Travieso remained on board with Arocha, who sent the other five members of the crew in the lifeboat to Las Cabras in Fuerteventura in search of aid. La Aquila drifted aimlessly in an easterly direction for several hours, then suddenly a strong south wind arose and drove the craft onto the reefs two leagues offshore between Puerto Papagayo and Arrecife. The ketch pounded the shoals for two days and nights, while they waited in vain for help from Las Cabras. During that time, they jettisoned hundreds of bags of wheat, hoping that the ketch, relieved of the weight, would dislodge herself. They went to the fo'castle for food and a little rest, and had no sooner seated themselves than the bow listed to port and their crippled little ketch parted amidship.
Travieso and Arocha took to the water and first stripped the sail boom from the mainmast for use as a life buoy. By good swimming, they followed the troughs beyond the shoals and soon found themselves in deep water. They held doggedly to the boom and continued to swim towards shore ahead of a light breeze. A kind Providence directed them to this beach, which they reached shortly after dark. Their strength almost gone. they moved a safe distance from the water and stretched themselves on the sand for the night. They slept fitfully until Travieso awoke first and then called Arocha when he saw Curbelo coming towards them.
Curbelo's wile, Gracia, and their three daughters warmly welcomed the strangers. Seeing their condition, they gave the visitors water and quickly prepared a meal of gofio, a native dough made of parched ground wheat and goat's milk. Early that morning Curbelo's older daughters, Maria Ana, seventeen, and Juana, thirteen, had parched and ground half the bag of wheat he had found on the beach the night before, and there was no delay in feeding the hungry young men. The family chatterbox, Maria, twelve years old, amused the guests with a stream of childish prattle, while shy little Juan Francisco, eight years old, sat quietly on his bunk, eying the swollen faces and tattered clothing of the strangers. Curbelo's oldest child, Jose, nineteen, was also a mule driver, and he had left early that morning with four pack mules loaded with goods for a merchant at the village of San Bartolome, three leagues west of Arrecife.
The effects of a bad night and the unexpected events of the morning Curbelo to seat himself outside his hut, where he could quietly think about conditions in Lanzarote while his family entertained Arocha and Travieso. He recalled that a scorching wind off the African desert had wilted vegetation and dried the water springs high in the hills, and as a result, sheep and goats, two vital sources of livelihood in the island, were dying from lack of food and water. The cargo of wheat so long expected was now lost, and the people of the island, including his own family, soon would be hungry unless the town council at Arrecife could quickly get another supply. For three weeks the citizens of Arrecife had been importing drinking water from the nearby island of Fuerteventura, and, to make matters worse, old Monte Blanco, the only volcano in Lanzarote, had been restless for several months, and at any moment might shower the island with lava, bringing death and destruction. Could any of La Aquila's sunken cargo be saved? Would it be proper to tell the council at Arrecife at once about the fate of the ketch? If the wheat were lost, what should the council now do with the goats to save precious food and water? While trying to find sound answers to these questions, Curbelo's family and their guests came out to look over the gristmill that stood near where he was seated.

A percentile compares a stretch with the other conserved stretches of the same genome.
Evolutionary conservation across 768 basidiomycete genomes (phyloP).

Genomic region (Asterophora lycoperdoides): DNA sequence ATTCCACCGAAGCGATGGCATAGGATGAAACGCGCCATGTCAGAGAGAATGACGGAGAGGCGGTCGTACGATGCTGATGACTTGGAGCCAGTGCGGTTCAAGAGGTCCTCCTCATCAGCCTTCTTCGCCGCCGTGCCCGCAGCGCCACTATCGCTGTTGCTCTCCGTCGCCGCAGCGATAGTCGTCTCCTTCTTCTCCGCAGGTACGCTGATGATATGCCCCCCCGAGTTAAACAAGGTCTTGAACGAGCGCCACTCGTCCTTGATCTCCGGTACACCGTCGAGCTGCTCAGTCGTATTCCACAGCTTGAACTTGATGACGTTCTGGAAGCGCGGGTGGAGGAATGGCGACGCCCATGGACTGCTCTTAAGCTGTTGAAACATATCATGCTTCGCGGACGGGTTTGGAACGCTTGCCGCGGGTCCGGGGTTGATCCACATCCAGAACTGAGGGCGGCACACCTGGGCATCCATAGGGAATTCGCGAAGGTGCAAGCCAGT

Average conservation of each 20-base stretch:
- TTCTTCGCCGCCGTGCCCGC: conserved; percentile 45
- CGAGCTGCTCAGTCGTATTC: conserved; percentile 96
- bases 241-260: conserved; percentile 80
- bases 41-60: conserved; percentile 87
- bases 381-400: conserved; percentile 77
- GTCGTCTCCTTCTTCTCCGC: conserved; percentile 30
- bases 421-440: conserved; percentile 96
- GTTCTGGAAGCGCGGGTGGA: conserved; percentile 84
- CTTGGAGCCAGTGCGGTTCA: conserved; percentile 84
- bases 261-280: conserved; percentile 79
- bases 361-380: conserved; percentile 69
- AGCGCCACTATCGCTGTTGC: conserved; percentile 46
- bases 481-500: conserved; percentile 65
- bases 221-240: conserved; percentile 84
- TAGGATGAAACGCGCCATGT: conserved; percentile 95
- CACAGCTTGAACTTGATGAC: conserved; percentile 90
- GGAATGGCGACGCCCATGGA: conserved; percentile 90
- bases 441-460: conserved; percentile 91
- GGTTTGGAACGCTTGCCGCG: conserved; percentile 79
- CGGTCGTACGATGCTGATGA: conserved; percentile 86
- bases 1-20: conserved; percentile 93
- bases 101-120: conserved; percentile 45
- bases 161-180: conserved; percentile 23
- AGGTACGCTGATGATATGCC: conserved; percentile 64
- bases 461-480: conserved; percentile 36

Gracia Curbelo and her daughters had told the strangers about the fiesta to be held that afternoon, and, although tired and lame, the young men promised to go along as guests of the family.
When Curbelo asked Arocha and Travieso their opinion about salvaging the wheat, they said that the entire cargo lay at the bottom of the sea, and if any were recovered, salt water would have made it unfit for use. Curbelo suggested that, when they arrived at the fiesta, they tell the members of the town council' present all the facts about the loss of the ketch and its cargo, so that the council might take early steps to obtain another supply. Curbelo then left for the beach to get the sail boom to complete his supply of for the roasting pit at the fiesta.
Arocha and Travieso were so refreshed after the meal that they offered to grind the rest of the bag of salvaged wheat. They found the Curbelo family's mill easy to operate. It was of a sort used throughout the Canaries, and consisted of two flat circular stones, the lower of which lay horizontally on a firm base. Suspended above the lower stone from an iron swivel bolted to a cross arm held by two upright timbers, rested the upper stone that was so adjusted that it barely touched the lower. The operator poured the wheat to be ground into a hole in the center of the upper stone; and, as he turned it by hand with a short lever, the grain trickled between the stones, where it was crushed, and the bran-like product settled into an earthen vessel below. Curbelo's daughters looked on with admiration as the young men expertly ground the last of the salvaged wheat.
At noon Gracia Curbelo saw that Arocha and Travieso were very tired, and, having in mind that they would attend the fiesta at Arrecife late that afternoon, she urged them to lie on Juan's bed and rest for a spell. While they slept, she mended their clothing, and when they awoke, an hour after the time set to leave for the fiesta, she gave each a bright new manta, or light blanket, she had woven on the family loom for her own menfolk.